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Recall Will Test Political Power of Tax Revolt : Election: All five council members could be ousted in Tuesday's vote. The outcome will be felt far beyond city limits, because many other communities have levied utility taxes and assessment districts.


COVINA — In a special election expected to be watched closely by cities elsewhere in Southern California, the entire Covina City Council faces recall Tuesday after inaugurating a controversial utility tax.

The council approved the tax last summer when the city struggled with a $2.3-million budget deficit, and opposition has been building ever since. A grass-roots campaign gathered thousands of signatures to force all five council members into the recall election, rekindling some of the anti-tax sentiment of the Proposition 13 era. City officials are predicting a record turnout at the polls.

"It will sure send a message around to other communities who, depending on the outcome, may want to think twice whether they want to continue their political careers (before adopting a utility tax)," said Ron Roach, spokesman for the Sacramento-based California Taxpayers Assn. "The tax revolt is not dead."

"Everyone's watching us because this is somewhat of a test of whether city councils and communities are willing to support city services with a tax," said Councilman John C. King.

Those leading the recall drive charge that the 6% utility tax would not be needed if the council had kept a tight rein on finances.

Council members defend the utility tax as the only way to maintain city services in the wake of a slump in sales tax revenue and the loss of property tax funds to the state. Changing the faces on the council, they say, would not make the city's financial problems go away.

Mayor Henry Morgan and council members King, Chris Lancaster and Chris Richardson are on the recall ballot.

The seat of former Councilman Robert Biancardi, who resigned in April, is also up for recall. The council appointed Richard Gratton, who will be removed if voters recall Biancardi's seat.

A simple majority of votes is needed to recall a council member. There are about 20,000 registered voters among Covina's 43,000 residents. Already, an unprecedented number of absentee ballots--about 1,400--have been returned to City Hall. As of Friday, about 2,000 had been requested.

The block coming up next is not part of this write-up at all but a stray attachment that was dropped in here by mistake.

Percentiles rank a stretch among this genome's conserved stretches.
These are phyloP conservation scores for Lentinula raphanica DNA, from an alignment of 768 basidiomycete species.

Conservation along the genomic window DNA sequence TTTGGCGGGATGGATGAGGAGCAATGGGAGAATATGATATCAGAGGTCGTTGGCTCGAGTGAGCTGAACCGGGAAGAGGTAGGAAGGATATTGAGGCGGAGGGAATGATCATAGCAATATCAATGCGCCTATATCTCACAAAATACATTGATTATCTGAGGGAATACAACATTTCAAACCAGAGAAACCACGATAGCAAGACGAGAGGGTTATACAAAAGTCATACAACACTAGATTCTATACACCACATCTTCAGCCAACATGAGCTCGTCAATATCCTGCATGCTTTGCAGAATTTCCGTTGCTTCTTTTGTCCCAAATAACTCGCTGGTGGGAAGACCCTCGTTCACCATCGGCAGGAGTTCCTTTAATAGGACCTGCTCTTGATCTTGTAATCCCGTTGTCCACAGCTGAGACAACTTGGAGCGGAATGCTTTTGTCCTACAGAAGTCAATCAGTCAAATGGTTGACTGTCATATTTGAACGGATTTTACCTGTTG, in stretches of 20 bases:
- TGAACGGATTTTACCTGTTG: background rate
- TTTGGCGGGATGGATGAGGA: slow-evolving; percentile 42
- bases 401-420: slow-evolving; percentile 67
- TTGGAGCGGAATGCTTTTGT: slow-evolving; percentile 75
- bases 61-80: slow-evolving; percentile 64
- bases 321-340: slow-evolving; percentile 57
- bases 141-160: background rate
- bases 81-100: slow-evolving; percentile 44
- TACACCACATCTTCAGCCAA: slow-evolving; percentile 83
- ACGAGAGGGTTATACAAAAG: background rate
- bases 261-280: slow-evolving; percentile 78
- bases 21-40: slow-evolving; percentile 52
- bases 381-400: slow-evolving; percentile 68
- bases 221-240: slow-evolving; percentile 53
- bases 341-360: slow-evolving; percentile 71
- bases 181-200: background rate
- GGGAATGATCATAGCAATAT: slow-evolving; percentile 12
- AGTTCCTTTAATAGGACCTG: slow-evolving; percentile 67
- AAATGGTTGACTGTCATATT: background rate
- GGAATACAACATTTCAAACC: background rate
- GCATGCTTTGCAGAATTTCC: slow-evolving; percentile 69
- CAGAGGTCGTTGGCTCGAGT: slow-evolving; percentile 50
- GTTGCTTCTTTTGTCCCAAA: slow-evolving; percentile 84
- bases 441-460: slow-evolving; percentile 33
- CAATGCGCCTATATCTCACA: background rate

"This is a grass-roots effort--we want expenses cut first, whether the local, county, state or federal level," said Earl P. Purkhiser, treasurer of Stop the Utility Tax Committee, which is leading the recall charge.

But the recall campaign has become more than a test of the utility tax. County business and environmental leaders are watching closely to see if Covina Mayor Henry Morgan, one of four city representatives on the board of the South Coast Air Quality Management District, is ousted. If he is, he loses his spot on the 12-member AQMD board.

Morgan has been targeted by businesses who charge he is too tough on them, and by environmentalists who say he is too lax.

"I've got more baggage than the other council members, and I'm the one with special-interest groups from the outside trying to nail me," Morgan said.

"Every city is watching this election, and it means a lot to me," he said.

He noted that Covina's utility tax since it took effect in November already has bolstered the general fund by about $1.4 million, and city officials expect it to raise $2.6 million this year. Without it, he said, the city would have to cut that much in police, fire, library and other services.

The tax shows up on gas, electricity, water and telephone bills. The average household in Covina pays about $12.60 a month in the utility tax, with exemptions for low-income families.

Covina is one of 13 cities in the San Gabriel Valley that have adopted a utility tax. Though others, such as neighboring West Covina, have vowed not to adopt the tax, almost all have increased fees or cut services to compensate for budget shortfalls, and most have tacked assessment fees onto property tax bills to pay for upkeep of everything from street lighting to road medians. Assessment districts, too, are beginning to spark the ire of residents who say cities are unfairly avoiding restrictions on new taxes imposed by Proposition 13, the 1978 taxpayer-revolt initiative.

Utility taxes have been around for years, but cities have turned to them increasingly in the recession.

Besides Covina, five other San Gabriel Valley cities--Azusa, Claremont, Covina, San Marino and South Pasadena--have adopted utility taxes within the past year.

The cities of El Monte, Monterey Park, Pomona, Pasadena, Alhambra, Arcadia, Baldwin Park and Irwindale have utility taxes, and so does the county, which has levied a utility tax in unincorporated areas since 1991.

Sierra Madre officials say they are seriously considering a utility tax, which has drawn little opposition so far.

But opposition has sprouted along with the taxes.

In 1987, Baldwin Park voters ousted two council members in a recall campaign sparked by protests against the city's 5% utility tax.

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